"Oh mischief, thou art swift to enter in the thoughts of desperate men!"
- William Shakespeare
On March 24, 2016, Eric Hoskins held, what his chief of staff said was an update on the "Patients First" action plan the Ontario Liberal government has been promoting. While the video of his talk has been taken down, certainly the initial part of his presentation started off with an update, but rapidly degenerated towards the end with a bitter volley launched at Ontario doctors, who the government has been at odds with for over two years now over a Physician Services Agreement (PSA).
Two things immediately happened as a result of this, both of which, I would argue, were easily predictable by anyone with a modicum of political sense.
First, the media, via a Canadian Press article, picked up Hoskins blasting doctors, in a story that showed up in newspapers as far away as Winnipeg. In doing so, they focused solely on the attack on physicians, and completely ignored the rest of what was in his speech.
The real question then becomes, knowing what the inevitable consequences of launching a such a brazen attack on physicians were, why would he do it?
Good thing too from Hoskins' point of view, as the first part of his speech was pretty bland, uninspiring and easily refutable stuff (summarized here). We're spending more on addiction treatments you say? Then why are addiction clinics closing? Oh yes, and you're spending more on mental health? But then why are mental health units closing? Lather, rinse, repeat for just about every other point he made in the first ten minutes.
The second thing that happened was that there was a torrent of refutations, condemnations, and outright insults on twitter, internet posts and other media by angry physicians, and the OMA. I simply don't believe that Hoskins and his political team would not have anticipated both of these outcomes from his speech.
The real question then becomes, knowing what the inevitable consequences of launching a such a brazen attack on physicians were, why would he do it? At a time when relations between government and physicians is at an historic low, and something like 70 per cent of new graduates are considering leaving the province when they finish their training, what possible benefit did Eric Hoskins think would come of this?
The answer, as always with this government, is purely political. The Liberals are aware that there is a groundswell of dissatisfaction with their government. Even the normally pro-Liberal Toronto Star commented on this regarding the resounding defeat the Liberal's suffered in the Whitby Oshawa by election. They even wrote about Premier Wynne's exceptionally low (21 per cent) approval rating.
On top of all that, there are numerous health-care crises that are popping up all over the province. Whether it's hospital after hospital after hospital cutting staff and laying off nurses, delays to much needed orthopaedic surgery, closures of clinics or even dermatologists leaving areas of need, the list of health-care fires can only reasonably be expected to grow, with each passing day that the Liberals don't agree to a deal with their physicians.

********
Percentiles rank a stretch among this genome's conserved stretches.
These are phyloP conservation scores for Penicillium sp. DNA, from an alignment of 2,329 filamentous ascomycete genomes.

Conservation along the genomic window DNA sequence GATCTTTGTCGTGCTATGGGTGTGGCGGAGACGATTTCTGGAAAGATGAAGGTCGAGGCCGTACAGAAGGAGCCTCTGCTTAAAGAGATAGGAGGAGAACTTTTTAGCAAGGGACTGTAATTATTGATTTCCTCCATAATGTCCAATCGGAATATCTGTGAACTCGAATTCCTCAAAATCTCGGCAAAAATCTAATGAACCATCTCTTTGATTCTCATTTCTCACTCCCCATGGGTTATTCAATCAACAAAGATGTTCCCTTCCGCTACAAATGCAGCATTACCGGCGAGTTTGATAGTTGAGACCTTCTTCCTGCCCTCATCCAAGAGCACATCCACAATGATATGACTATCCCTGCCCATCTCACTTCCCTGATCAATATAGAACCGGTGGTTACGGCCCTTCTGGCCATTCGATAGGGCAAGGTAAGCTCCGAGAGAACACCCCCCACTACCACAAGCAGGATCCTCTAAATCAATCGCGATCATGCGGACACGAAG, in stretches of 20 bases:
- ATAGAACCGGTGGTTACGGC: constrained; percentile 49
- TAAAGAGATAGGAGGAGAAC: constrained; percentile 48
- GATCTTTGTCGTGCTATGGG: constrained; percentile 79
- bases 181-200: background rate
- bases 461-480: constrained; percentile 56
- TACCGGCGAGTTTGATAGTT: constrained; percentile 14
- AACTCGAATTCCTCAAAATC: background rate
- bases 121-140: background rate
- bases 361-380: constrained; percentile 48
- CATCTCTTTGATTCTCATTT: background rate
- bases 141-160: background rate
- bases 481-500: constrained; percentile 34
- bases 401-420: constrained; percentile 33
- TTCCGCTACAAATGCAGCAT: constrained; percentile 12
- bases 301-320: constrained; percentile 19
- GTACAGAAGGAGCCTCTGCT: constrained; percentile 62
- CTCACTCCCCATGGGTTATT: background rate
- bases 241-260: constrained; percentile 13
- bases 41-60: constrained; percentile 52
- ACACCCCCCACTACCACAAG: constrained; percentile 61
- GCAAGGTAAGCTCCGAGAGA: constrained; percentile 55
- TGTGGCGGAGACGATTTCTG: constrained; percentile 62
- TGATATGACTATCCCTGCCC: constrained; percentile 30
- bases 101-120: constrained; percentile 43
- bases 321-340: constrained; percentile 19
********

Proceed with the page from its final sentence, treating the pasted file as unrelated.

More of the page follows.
So, the Liberals were faced with two choices. First, they could agree to return to a negotiation with their physicians with binding arbitration (an option given even to prison guards!) as a back up, if negotiations failed. They would perhaps have to eat a little bit of crow if they did so, and there would almost certainly have been an increase in the physician services budget, but at the very least there would be willing partners to help with the transformation agenda Hoskins' espouses.
Or, they could revert to the old political trick of identifying an adversary and "othering" them. Try to divide the doctors ("hey you, family docs, you'd make more if it wasn't for those high billing ophthalmologists"). Frame the argument to the public that you can either pay doctors, or have other health care services (eg. Home Care) but not both. By doing so, create the impression that doctors are the enemy, and that their pay directly robs the public of other needed health services.
Sadly for the people of Ontario they chose the latter approach. Rather than show real leadership and work with physicians, the Liberals, desperate to increase their popularity and to cover up their mismanagement of the health-care system, have chosen to vilify the one group of people that could reasonably have helped not only them, but the people of Ontario, in improving the health-care system.
It's true that this type of American attack politics works in the short term. I noticed that none of the newspapers that picked up the Canadian Press article bothered to dig deeper into Hoskins' speech, and ask him any tough questions about all his erroneous facts in the first ten minutes of his speech. The mainstream media got it's one note story "Hoskins blames doctors over billing for health care woes" and ran with that, saving Hoskins the embarrassment of being proven wrong on his assertions that the health care system is improving.
However, in the long term, it will only be the people of Ontario that suffer, as this type of desperate political gambit will do nothing to improve their health care.
Hoskins (and Premier Wynne) need to stop with the petty politics and work constructively with all the front line health-care workers (remember, they are laying off nurses too) to run the health care system. That's what they were elected to do. It's about time they started to do it.
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